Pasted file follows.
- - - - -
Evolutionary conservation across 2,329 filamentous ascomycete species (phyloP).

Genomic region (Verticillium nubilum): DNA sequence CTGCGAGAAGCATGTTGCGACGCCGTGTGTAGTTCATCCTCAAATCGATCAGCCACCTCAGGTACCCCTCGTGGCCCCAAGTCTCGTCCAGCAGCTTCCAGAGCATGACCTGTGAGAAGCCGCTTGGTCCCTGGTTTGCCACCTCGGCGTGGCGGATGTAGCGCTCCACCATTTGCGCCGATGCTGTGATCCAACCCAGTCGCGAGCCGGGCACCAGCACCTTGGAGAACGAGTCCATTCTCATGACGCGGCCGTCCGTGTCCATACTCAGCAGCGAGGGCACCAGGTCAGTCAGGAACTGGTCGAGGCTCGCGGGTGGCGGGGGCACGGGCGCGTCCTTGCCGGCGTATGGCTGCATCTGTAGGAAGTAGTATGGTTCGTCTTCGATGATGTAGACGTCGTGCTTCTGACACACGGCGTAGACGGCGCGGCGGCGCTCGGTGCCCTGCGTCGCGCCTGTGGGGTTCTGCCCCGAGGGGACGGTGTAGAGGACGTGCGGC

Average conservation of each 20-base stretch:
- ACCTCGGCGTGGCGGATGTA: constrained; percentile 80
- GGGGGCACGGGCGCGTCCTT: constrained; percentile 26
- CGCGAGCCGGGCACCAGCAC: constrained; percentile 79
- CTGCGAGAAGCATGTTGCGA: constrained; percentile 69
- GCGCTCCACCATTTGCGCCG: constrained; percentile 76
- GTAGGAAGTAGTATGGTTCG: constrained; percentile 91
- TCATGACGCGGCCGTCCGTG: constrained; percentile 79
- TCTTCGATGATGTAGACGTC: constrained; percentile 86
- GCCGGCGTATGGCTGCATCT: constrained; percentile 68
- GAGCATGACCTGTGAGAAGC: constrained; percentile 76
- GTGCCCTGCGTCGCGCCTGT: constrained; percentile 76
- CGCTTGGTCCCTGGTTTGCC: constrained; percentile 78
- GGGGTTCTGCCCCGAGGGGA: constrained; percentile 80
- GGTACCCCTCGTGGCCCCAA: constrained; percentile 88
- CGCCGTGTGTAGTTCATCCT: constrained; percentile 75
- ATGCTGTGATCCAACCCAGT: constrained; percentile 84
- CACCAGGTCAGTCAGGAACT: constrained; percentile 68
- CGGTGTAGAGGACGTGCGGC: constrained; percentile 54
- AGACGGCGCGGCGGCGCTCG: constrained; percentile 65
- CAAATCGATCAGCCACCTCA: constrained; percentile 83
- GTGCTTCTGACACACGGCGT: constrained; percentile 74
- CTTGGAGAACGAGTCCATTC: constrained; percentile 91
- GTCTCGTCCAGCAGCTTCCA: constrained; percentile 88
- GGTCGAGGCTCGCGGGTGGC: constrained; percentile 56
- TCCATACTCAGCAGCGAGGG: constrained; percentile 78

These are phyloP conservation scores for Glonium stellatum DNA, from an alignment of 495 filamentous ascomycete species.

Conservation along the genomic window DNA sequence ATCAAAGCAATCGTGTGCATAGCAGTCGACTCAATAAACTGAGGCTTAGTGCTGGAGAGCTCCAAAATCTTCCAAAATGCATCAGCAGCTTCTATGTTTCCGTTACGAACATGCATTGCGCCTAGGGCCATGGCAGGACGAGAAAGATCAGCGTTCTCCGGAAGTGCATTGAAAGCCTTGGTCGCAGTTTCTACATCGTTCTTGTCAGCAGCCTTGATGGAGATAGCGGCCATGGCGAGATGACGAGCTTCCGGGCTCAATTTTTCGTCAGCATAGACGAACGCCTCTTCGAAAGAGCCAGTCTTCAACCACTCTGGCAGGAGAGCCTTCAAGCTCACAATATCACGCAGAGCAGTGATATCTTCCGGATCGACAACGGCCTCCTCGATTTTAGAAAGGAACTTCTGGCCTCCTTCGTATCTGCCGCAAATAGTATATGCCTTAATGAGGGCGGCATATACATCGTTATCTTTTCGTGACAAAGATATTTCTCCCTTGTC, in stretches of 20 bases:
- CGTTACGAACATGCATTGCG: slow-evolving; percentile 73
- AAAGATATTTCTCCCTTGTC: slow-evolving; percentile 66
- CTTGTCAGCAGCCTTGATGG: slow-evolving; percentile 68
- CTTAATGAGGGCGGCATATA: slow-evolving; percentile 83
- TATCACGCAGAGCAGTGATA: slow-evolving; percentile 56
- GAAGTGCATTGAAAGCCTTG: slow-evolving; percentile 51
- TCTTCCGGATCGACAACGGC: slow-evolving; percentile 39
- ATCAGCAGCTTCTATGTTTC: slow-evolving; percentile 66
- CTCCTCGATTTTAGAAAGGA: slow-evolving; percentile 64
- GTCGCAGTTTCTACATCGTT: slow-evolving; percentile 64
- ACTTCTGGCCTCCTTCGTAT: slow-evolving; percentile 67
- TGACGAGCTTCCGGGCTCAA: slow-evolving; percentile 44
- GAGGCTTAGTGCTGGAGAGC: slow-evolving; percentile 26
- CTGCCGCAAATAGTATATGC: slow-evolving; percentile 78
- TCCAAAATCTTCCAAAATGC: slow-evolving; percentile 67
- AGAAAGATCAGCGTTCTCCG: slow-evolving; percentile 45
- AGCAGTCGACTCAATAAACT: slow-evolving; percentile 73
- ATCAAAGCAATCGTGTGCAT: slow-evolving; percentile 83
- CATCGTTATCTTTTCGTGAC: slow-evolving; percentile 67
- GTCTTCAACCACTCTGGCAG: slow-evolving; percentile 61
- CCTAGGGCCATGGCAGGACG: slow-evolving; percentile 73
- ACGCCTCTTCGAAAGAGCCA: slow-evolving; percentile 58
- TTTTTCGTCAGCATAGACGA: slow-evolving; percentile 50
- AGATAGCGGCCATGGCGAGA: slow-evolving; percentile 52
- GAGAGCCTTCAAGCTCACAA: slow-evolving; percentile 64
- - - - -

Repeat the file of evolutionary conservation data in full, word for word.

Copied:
Evolutionary conservation across 2,329 filamentous ascomycete species (phyloP).

Genomic region (Verticillium nubilum): DNA sequence CTGCGAGAAGCATGTTGCGACGCCGTGTGTAGTTCATCCTCAAATCGATCAGCCACCTCAGGTACCCCTCGTGGCCCCAAGTCTCGTCCAGCAGCTTCCAGAGCATGACCTGTGAGAAGCCGCTTGGTCCCTGGTTTGCCACCTCGGCGTGGCGGATGTAGCGCTCCACCATTTGCGCCGATGCTGTGATCCAACCCAGTCGCGAGCCGGGCACCAGCACCTTGGAGAACGAGTCCATTCTCATGACGCGGCCGTCCGTGTCCATACTCAGCAGCGAGGGCACCAGGTCAGTCAGGAACTGGTCGAGGCTCGCGGGTGGCGGGGGCACGGGCGCGTCCTTGCCGGCGTATGGCTGCATCTGTAGGAAGTAGTATGGTTCGTCTTCGATGATGTAGACGTCGTGCTTCTGACACACGGCGTAGACGGCGCGGCGGCGCTCGGTGCCCTGCGTCGCGCCTGTGGGGTTCTGCCCCGAGGGGACGGTGTAGAGGACGTGCGGC

Average conservation of each 20-base stretch:
- ACCTCGGCGTGGCGGATGTA: constrained; percentile 80
- GGGGGCACGGGCGCGTCCTT: constrained; percentile 26
- CGCGAGCCGGGCACCAGCAC: constrained; percentile 79
- CTGCGAGAAGCATGTTGCGA: constrained; percentile 69
- GCGCTCCACCATTTGCGCCG: constrained; percentile 76
- GTAGGAAGTAGTATGGTTCG: constrained; percentile 91
- TCATGACGCGGCCGTCCGTG: constrained; percentile 79
- TCTTCGATGATGTAGACGTC: constrained; percentile 86
- GCCGGCGTATGGCTGCATCT: constrained; percentile 68
- GAGCATGACCTGTGAGAAGC: constrained; percentile 76
- GTGCCCTGCGTCGCGCCTGT: constrained; percentile 76
- CGCTTGGTCCCTGGTTTGCC: constrained; percentile 78
- GGGGTTCTGCCCCGAGGGGA: constrained; percentile 80
- GGTACCCCTCGTGGCCCCAA: constrained; percentile 88
- CGCCGTGTGTAGTTCATCCT: constrained; percentile 75
- ATGCTGTGATCCAACCCAGT: constrained; percentile 84
- CACCAGGTCAGTCAGGAACT: constrained; percentile 68
- CGGTGTAGAGGACGTGCGGC: constrained; percentile 54
- AGACGGCGCGGCGGCGCTCG: constrained; percentile 65
- CAAATCGATCAGCCACCTCA: constrained; percentile 83
- GTGCTTCTGACACACGGCGT: constrained; percentile 74
- CTTGGAGAACGAGTCCATTC: constrained; percentile 91
- GTCTCGTCCAGCAGCTTCCA: constrained; percentile 88
- GGTCGAGGCTCGCGGGTGGC: constrained; percentile 56
- TCCATACTCAGCAGCGAGGG: constrained; percentile 78

These are phyloP conservation scores for Glonium stellatum DNA, from an alignment of 495 filamentous ascomycete species.

Conservation along the genomic window DNA sequence ATCAAAGCAATCGTGTGCATAGCAGTCGACTCAATAAACTGAGGCTTAGTGCTGGAGAGCTCCAAAATCTTCCAAAATGCATCAGCAGCTTCTATGTTTCCGTTACGAACATGCATTGCGCCTAGGGCCATGGCAGGACGAGAAAGATCAGCGTTCTCCGGAAGTGCATTGAAAGCCTTGGTCGCAGTTTCTACATCGTTCTTGTCAGCAGCCTTGATGGAGATAGCGGCCATGGCGAGATGACGAGCTTCCGGGCTCAATTTTTCGTCAGCATAGACGAACGCCTCTTCGAAAGAGCCAGTCTTCAACCACTCTGGCAGGAGAGCCTTCAAGCTCACAATATCACGCAGAGCAGTGATATCTTCCGGATCGACAACGGCCTCCTCGATTTTAGAAAGGAACTTCTGGCCTCCTTCGTATCTGCCGCAAATAGTATATGCCTTAATGAGGGCGGCATATACATCGTTATCTTTTCGTGACAAAGATATTTCTCCCTTGTC, in stretches of 20 bases:
- CGTTACGAACATGCATTGCG: slow-evolving; percentile 73
- AAAGATATTTCTCCCTTGTC: slow-evolving; percentile 66
- CTTGTCAGCAGCCTTGATGG: slow-evolving; percentile 68
- CTTAATGAGGGCGGCATATA: slow-evolving; percentile 83
- TATCACGCAGAGCAGTGATA: slow-evolving; percentile 56
- GAAGTGCATTGAAAGCCTTG: slow-evolving; percentile 51
- TCTTCCGGATCGACAACGGC: slow-evolving; percentile 39
- ATCAGCAGCTTCTATGTTTC: slow-evolving; percentile 66
- CTCCTCGATTTTAGAAAGGA: slow-evolving; percentile 64
- GTCGCAGTTTCTACATCGTT: slow-evolving; percentile 64
- ACTTCTGGCCTCCTTCGTAT: slow-evolving; percentile 67
- TGACGAGCTTCCGGGCTCAA: slow-evolving; percentile 44
- GAGGCTTAGTGCTGGAGAGC: slow-evolving; percentile 26
- CTGCCGCAAATAGTATATGC: slow-evolving; percentile 78
- TCCAAAATCTTCCAAAATGC: slow-evolving; percentile 67
- AGAAAGATCAGCGTTCTCCG: slow-evolving; percentile 45
- AGCAGTCGACTCAATAAACT: slow-evolving; percentile 73
- ATCAAAGCAATCGTGTGCAT: slow-evolving; percentile 83
- CATCGTTATCTTTTCGTGAC: slow-evolving; percentile 67
- GTCTTCAACCACTCTGGCAG: slow-evolving; percentile 61
- CCTAGGGCCATGGCAGGACG: slow-evolving; percentile 73
- ACGCCTCTTCGAAAGAGCCA: slow-evolving; percentile 58
- TTTTTCGTCAGCATAGACGA: slow-evolving; percentile 50
- AGATAGCGGCCATGGCGAGA: slow-evolving; percentile 52
- GAGAGCCTTCAAGCTCACAA: slow-evolving; percentile 64